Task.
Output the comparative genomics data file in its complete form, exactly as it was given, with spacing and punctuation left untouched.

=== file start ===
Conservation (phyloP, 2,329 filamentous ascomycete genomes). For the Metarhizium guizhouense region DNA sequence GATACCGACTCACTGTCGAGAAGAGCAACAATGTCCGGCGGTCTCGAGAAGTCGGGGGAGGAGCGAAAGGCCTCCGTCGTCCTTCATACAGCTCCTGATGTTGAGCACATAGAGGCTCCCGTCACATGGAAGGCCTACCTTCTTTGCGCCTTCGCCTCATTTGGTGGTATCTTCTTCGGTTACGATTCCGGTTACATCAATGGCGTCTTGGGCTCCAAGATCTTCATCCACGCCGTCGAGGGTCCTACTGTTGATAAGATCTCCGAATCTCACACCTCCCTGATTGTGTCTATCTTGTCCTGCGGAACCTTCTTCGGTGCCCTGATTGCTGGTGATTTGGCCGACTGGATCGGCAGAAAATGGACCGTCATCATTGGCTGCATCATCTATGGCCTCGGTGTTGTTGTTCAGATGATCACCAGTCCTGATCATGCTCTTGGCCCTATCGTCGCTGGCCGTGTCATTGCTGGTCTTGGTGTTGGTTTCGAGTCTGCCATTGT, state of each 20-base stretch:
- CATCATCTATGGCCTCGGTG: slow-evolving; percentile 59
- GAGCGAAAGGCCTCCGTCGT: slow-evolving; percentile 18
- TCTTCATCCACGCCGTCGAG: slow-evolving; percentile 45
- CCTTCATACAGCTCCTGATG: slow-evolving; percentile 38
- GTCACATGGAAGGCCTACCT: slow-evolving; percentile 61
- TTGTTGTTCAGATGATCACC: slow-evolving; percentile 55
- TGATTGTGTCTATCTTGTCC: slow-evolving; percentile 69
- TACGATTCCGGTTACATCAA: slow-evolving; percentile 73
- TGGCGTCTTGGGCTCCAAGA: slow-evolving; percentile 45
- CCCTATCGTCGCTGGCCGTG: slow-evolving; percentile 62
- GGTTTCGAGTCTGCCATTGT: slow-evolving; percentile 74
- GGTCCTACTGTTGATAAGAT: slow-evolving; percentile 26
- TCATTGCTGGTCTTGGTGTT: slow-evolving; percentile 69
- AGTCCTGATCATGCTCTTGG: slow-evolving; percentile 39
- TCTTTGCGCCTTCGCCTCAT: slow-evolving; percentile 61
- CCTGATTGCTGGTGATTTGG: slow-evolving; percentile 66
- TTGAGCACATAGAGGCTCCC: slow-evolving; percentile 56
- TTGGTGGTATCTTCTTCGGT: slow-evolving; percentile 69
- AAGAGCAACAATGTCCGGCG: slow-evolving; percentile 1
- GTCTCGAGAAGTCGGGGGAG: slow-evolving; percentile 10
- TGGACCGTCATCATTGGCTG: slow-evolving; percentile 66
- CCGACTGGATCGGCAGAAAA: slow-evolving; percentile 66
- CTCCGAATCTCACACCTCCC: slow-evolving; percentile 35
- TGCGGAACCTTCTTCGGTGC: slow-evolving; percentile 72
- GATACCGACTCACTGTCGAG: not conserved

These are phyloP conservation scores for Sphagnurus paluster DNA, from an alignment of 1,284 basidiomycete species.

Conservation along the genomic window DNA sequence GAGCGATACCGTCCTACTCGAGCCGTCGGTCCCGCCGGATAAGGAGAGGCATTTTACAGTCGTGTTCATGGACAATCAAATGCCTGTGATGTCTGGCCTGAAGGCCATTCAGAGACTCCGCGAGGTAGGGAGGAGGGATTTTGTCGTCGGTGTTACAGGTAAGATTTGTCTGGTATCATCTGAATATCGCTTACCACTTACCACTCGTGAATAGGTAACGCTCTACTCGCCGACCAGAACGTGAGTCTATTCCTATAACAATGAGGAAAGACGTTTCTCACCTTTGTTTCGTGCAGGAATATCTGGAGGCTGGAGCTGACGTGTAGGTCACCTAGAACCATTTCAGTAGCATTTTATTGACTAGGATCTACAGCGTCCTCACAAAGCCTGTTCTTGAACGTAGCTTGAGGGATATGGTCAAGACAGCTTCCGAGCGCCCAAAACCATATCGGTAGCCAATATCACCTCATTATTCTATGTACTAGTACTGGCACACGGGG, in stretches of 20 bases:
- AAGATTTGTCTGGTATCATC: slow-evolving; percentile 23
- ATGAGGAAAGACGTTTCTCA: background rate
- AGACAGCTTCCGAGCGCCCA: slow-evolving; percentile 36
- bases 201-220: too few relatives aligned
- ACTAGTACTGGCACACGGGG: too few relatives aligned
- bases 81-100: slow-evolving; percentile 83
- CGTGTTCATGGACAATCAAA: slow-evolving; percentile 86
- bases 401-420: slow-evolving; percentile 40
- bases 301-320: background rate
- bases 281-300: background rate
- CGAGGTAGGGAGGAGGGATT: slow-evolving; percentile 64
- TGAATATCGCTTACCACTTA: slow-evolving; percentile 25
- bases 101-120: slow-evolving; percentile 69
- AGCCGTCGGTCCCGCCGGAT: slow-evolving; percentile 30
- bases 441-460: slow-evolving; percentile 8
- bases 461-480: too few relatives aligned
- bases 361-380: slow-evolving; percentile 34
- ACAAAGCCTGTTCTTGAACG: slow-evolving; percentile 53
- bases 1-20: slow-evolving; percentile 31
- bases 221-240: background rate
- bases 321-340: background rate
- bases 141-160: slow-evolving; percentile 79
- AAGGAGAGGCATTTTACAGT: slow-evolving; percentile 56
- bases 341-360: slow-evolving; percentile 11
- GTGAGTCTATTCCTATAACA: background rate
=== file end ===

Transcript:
Conservation (phyloP, 2,329 filamentous ascomycete genomes). For the Metarhizium guizhouense region DNA sequence GATACCGACTCACTGTCGAGAAGAGCAACAATGTCCGGCGGTCTCGAGAAGTCGGGGGAGGAGCGAAAGGCCTCCGTCGTCCTTCATACAGCTCCTGATGTTGAGCACATAGAGGCTCCCGTCACATGGAAGGCCTACCTTCTTTGCGCCTTCGCCTCATTTGGTGGTATCTTCTTCGGTTACGATTCCGGTTACATCAATGGCGTCTTGGGCTCCAAGATCTTCATCCACGCCGTCGAGGGTCCTACTGTTGATAAGATCTCCGAATCTCACACCTCCCTGATTGTGTCTATCTTGTCCTGCGGAACCTTCTTCGGTGCCCTGATTGCTGGTGATTTGGCCGACTGGATCGGCAGAAAATGGACCGTCATCATTGGCTGCATCATCTATGGCCTCGGTGTTGTTGTTCAGATGATCACCAGTCCTGATCATGCTCTTGGCCCTATCGTCGCTGGCCGTGTCATTGCTGGTCTTGGTGTTGGTTTCGAGTCTGCCATTGT, state of each 20-base stretch:
- CATCATCTATGGCCTCGGTG: slow-evolving; percentile 59
- GAGCGAAAGGCCTCCGTCGT: slow-evolving; percentile 18
- TCTTCATCCACGCCGTCGAG: slow-evolving; percentile 45
- CCTTCATACAGCTCCTGATG: slow-evolving; percentile 38
- GTCACATGGAAGGCCTACCT: slow-evolving; percentile 61
- TTGTTGTTCAGATGATCACC: slow-evolving; percentile 55
- TGATTGTGTCTATCTTGTCC: slow-evolving; percentile 69
- TACGATTCCGGTTACATCAA: slow-evolving; percentile 73
- TGGCGTCTTGGGCTCCAAGA: slow-evolving; percentile 45
- CCCTATCGTCGCTGGCCGTG: slow-evolving; percentile 62
- GGTTTCGAGTCTGCCATTGT: slow-evolving; percentile 74
- GGTCCTACTGTTGATAAGAT: slow-evolving; percentile 26
- TCATTGCTGGTCTTGGTGTT: slow-evolving; percentile 69
- AGTCCTGATCATGCTCTTGG: slow-evolving; percentile 39
- TCTTTGCGCCTTCGCCTCAT: slow-evolving; percentile 61
- CCTGATTGCTGGTGATTTGG: slow-evolving; percentile 66
- TTGAGCACATAGAGGCTCCC: slow-evolving; percentile 56
- TTGGTGGTATCTTCTTCGGT: slow-evolving; percentile 69
- AAGAGCAACAATGTCCGGCG: slow-evolving; percentile 1
- GTCTCGAGAAGTCGGGGGAG: slow-evolving; percentile 10
- TGGACCGTCATCATTGGCTG: slow-evolving; percentile 66
- CCGACTGGATCGGCAGAAAA: slow-evolving; percentile 66
- CTCCGAATCTCACACCTCCC: slow-evolving; percentile 35
- TGCGGAACCTTCTTCGGTGC: slow-evolving; percentile 72
- GATACCGACTCACTGTCGAG: not conserved

These are phyloP conservation scores for Sphagnurus paluster DNA, from an alignment of 1,284 basidiomycete species.

Conservation along the genomic window DNA sequence GAGCGATACCGTCCTACTCGAGCCGTCGGTCCCGCCGGATAAGGAGAGGCATTTTACAGTCGTGTTCATGGACAATCAAATGCCTGTGATGTCTGGCCTGAAGGCCATTCAGAGACTCCGCGAGGTAGGGAGGAGGGATTTTGTCGTCGGTGTTACAGGTAAGATTTGTCTGGTATCATCTGAATATCGCTTACCACTTACCACTCGTGAATAGGTAACGCTCTACTCGCCGACCAGAACGTGAGTCTATTCCTATAACAATGAGGAAAGACGTTTCTCACCTTTGTTTCGTGCAGGAATATCTGGAGGCTGGAGCTGACGTGTAGGTCACCTAGAACCATTTCAGTAGCATTTTATTGACTAGGATCTACAGCGTCCTCACAAAGCCTGTTCTTGAACGTAGCTTGAGGGATATGGTCAAGACAGCTTCCGAGCGCCCAAAACCATATCGGTAGCCAATATCACCTCATTATTCTATGTACTAGTACTGGCACACGGGG, in stretches of 20 bases:
- AAGATTTGTCTGGTATCATC: slow-evolving; percentile 23
- ATGAGGAAAGACGTTTCTCA: background rate
- AGACAGCTTCCGAGCGCCCA: slow-evolving; percentile 36
- bases 201-220: too few relatives aligned
- ACTAGTACTGGCACACGGGG: too few relatives aligned
- bases 81-100: slow-evolving; percentile 83
- CGTGTTCATGGACAATCAAA: slow-evolving; percentile 86
- bases 401-420: slow-evolving; percentile 40
- bases 301-320: background rate
- bases 281-300: background rate
- CGAGGTAGGGAGGAGGGATT: slow-evolving; percentile 64
- TGAATATCGCTTACCACTTA: slow-evolving; percentile 25
- bases 101-120: slow-evolving; percentile 69
- AGCCGTCGGTCCCGCCGGAT: slow-evolving; percentile 30
- bases 441-460: slow-evolving; percentile 8
- bases 461-480: too few relatives aligned
- bases 361-380: slow-evolving; percentile 34
- ACAAAGCCTGTTCTTGAACG: slow-evolving; percentile 53
- bases 1-20: slow-evolving; percentile 31
- bases 221-240: background rate
- bases 321-340: background rate
- bases 141-160: slow-evolving; percentile 79
- AAGGAGAGGCATTTTACAGT: slow-evolving; percentile 56
- bases 341-360: slow-evolving; percentile 11
- GTGAGTCTATTCCTATAACA: background rate